Then, Sal Diliberto, now 75, decided that it was time to sell his eponymous winery and vineyard, given that none of his children was interested in continuing the business, and it was purchased in February 2021 by a young couple from Riverhead, Jacqui and Greg Goodale. They have renamed it Terra Vite Winery & Vineyard. They hired Kelly Koch, formerly of Macari, as their winemaker, which means that they’ll be making very good wine in the future. The tasting room and winery have been renovated and opened again for business on Memorial Day. diliberto-long-island-wine-country
Another name change since publication is that of Chronicle Wine at Peconic Cellar Door. This needs some explanation. Originally, Alie Shaper and Robin Epperson-McCarthy were independent winemakers. A few years ago they decided to offer their labels from a tasting room on Peconic Lane that they called Peconic Cellar Door. That is now Chronicle Wines at Peconic Cellar Door, but their individual labels remain. In the book Alie’s main brand, BOE, has its own entry, though she has other labels of her own, including Shindig, As If, and Haywater Cove. So too does Robin have her own entry under Saltbird Cellars. Today they would be written of as a single entry, which by no means would diminish their individual accomplishments. In fact, it’s a real and very successful partnership.
In December of 2020 Juan E. Micieli-Martinez, the former winemaker of Martha Clara Vineyards, and his sommelier wife Bridget Quinn Micieli-Martinez, proudly unveil Montauk Daisy Wines in collaboration with Theresa Dilworth and her husband Mineo Shimura of Comtesse Therese Vineyard. Collectively, the group shares 80 years of experience within the Long Island Wine industry. Juan and Bridget, after multiple years of making wine and running operations for many noteworthy producers including Pellegrini Vineyards, Shinn Estate Vineyards, Martha Clara Vineyards, Palmer Vineyards, Clovis Point, and Premium Wine Group, decided it was time they produce wine for themselves. So now there is a new winery, formed taking the fruit of the Comtesse Therese vineyard and Juan making the wines at PWG. This deserves a blog post of its own, which should be forthcoming this summer.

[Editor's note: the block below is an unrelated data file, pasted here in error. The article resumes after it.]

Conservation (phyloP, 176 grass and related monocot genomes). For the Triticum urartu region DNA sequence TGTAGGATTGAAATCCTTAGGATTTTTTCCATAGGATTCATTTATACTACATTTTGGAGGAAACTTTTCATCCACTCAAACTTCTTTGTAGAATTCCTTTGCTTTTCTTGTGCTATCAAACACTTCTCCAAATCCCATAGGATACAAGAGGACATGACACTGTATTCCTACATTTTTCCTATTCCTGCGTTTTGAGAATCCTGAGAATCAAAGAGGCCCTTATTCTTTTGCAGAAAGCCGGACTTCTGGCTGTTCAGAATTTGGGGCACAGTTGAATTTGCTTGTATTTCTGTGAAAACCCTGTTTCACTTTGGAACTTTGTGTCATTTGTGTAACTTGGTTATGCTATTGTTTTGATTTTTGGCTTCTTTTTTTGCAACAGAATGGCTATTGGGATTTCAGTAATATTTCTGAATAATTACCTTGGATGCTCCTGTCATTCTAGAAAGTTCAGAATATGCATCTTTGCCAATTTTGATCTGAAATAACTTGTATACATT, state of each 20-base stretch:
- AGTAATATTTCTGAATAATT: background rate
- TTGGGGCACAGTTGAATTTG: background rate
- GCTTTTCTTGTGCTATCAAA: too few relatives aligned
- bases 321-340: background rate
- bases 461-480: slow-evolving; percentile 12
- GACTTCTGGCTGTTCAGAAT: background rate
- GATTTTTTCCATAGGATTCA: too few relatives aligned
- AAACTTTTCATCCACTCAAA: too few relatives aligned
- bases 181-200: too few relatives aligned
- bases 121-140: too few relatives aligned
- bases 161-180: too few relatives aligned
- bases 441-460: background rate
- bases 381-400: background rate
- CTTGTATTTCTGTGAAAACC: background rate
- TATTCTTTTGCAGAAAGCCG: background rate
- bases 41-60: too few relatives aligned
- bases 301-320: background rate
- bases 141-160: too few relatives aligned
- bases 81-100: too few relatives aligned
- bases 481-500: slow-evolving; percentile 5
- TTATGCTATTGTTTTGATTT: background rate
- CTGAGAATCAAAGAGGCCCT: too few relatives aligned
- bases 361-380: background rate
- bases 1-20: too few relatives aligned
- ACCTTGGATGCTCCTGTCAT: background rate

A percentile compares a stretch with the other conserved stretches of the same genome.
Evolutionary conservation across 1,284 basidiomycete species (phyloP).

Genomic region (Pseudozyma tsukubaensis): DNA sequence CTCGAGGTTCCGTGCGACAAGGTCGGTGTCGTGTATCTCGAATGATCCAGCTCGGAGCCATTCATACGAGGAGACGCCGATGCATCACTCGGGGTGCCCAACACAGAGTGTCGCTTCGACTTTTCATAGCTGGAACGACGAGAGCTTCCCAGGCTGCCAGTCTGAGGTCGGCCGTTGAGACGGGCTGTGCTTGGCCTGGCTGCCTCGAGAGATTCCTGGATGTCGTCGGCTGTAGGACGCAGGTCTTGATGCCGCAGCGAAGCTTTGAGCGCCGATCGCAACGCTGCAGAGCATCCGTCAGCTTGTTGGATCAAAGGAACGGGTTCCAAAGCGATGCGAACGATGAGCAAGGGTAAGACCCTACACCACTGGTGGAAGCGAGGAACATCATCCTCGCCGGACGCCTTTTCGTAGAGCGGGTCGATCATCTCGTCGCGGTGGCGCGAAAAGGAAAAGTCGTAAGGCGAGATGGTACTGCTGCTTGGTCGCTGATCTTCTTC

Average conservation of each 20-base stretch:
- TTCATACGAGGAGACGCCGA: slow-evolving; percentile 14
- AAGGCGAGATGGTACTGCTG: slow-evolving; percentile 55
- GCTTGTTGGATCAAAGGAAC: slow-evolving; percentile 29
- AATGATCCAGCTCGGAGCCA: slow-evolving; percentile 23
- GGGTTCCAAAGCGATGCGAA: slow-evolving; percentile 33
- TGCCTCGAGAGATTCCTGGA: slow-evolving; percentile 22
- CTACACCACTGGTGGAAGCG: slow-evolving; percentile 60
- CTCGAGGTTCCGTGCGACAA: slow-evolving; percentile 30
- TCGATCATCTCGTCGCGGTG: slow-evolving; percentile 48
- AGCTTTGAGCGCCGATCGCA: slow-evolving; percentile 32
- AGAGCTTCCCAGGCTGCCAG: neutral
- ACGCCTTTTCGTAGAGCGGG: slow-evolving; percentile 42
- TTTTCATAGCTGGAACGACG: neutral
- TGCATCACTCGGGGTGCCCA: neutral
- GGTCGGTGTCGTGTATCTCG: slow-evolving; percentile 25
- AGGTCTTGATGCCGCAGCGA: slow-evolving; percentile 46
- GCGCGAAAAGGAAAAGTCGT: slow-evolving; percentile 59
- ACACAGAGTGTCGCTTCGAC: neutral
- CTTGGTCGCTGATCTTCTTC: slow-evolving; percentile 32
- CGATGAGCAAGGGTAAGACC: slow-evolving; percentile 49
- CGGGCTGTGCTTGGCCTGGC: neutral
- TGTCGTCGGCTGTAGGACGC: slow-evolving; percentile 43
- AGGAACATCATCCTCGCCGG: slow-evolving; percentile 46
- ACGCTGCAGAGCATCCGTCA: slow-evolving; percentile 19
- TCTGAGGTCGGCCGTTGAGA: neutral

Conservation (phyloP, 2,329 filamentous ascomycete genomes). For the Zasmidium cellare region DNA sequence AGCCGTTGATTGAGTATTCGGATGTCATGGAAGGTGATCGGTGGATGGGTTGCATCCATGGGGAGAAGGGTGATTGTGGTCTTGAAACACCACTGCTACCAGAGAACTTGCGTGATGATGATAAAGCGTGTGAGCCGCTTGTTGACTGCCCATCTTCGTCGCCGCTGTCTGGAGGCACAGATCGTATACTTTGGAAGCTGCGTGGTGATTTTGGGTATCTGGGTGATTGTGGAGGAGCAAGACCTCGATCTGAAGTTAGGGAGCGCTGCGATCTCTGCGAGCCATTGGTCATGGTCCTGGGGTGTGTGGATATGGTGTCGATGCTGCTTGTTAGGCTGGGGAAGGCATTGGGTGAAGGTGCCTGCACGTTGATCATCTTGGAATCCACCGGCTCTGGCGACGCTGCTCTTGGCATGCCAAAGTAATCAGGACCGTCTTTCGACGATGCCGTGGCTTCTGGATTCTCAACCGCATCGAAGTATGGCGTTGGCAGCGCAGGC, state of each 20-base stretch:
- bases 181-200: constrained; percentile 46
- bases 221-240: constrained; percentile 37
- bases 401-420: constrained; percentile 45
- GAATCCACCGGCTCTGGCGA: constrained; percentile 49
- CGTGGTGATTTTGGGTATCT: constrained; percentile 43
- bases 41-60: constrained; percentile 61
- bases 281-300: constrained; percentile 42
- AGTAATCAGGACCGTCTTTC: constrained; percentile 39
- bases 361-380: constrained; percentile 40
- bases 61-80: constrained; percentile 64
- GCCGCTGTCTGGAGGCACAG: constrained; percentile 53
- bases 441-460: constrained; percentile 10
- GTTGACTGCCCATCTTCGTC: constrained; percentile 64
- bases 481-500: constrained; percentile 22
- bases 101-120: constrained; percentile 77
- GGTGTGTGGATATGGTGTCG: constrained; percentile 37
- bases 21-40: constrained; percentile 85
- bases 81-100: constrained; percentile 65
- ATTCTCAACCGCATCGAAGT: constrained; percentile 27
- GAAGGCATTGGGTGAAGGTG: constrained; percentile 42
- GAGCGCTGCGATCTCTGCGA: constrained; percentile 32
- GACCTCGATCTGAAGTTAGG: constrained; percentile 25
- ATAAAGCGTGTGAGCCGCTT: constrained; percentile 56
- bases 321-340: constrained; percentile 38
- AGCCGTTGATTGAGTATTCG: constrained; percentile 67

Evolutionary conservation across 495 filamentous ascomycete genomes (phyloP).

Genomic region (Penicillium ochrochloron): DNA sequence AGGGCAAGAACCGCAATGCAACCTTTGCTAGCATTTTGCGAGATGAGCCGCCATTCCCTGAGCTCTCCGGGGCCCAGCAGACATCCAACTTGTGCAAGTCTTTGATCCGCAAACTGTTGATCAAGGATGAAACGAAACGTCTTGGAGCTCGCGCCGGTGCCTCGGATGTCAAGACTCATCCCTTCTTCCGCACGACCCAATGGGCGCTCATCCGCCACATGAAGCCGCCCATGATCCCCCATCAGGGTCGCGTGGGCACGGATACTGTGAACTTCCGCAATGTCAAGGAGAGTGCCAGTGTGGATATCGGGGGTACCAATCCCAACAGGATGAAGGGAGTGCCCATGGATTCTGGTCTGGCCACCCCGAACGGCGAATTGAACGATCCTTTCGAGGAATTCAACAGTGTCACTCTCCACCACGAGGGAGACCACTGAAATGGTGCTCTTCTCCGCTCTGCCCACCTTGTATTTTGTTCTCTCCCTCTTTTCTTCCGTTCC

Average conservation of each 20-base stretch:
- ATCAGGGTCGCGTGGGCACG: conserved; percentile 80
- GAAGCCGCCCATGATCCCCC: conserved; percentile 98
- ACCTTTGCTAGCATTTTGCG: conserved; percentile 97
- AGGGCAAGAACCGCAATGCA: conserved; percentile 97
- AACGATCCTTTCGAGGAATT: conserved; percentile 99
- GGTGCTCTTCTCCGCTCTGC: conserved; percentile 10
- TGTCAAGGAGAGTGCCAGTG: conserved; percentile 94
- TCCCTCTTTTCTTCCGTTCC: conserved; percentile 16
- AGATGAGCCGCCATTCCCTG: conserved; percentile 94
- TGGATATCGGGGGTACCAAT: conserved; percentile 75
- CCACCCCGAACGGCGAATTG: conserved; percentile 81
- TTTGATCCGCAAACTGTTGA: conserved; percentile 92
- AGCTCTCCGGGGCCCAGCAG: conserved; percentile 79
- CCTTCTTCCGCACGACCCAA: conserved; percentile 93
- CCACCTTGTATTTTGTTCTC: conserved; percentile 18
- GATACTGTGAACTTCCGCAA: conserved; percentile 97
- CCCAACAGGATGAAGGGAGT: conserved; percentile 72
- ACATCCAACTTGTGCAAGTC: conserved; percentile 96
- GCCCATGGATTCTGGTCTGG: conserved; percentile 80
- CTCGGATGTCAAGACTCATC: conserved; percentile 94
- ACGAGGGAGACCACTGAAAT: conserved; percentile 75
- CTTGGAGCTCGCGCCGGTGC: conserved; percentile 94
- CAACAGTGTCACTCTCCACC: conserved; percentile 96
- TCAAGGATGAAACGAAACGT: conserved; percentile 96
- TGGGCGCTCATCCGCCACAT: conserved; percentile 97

Most remarkable may be the resurrection of the Peconic Bay Winery, now Peconic Bay Vineyard, purchased by Stefan Soloviev, with Stacey Lynne (formerly Mrs. Stefan Soloviev) listed as the owner, and Ken Cereola is the General Manager. Happily, winemaker Greg Gove has returned to his old haunt to resume his work and continue producing excellent and distinctive wines. Furthermore, Evan Ducz, who was at Sparkling Pointe, is the tasting room manager, which means that the room will be very well-managed and run. The winery had been closed for eight years and the vines had been tended by other wineries, so they’re in very good shape. There are now 125 acres planted to grapevines. The winery and its tasting room officially opened in May. As the winery had been closed when the book was published, it was not included, but it will have a new blog post dedicated to it pending an interview with Stacey, which we hope we can do this coming June.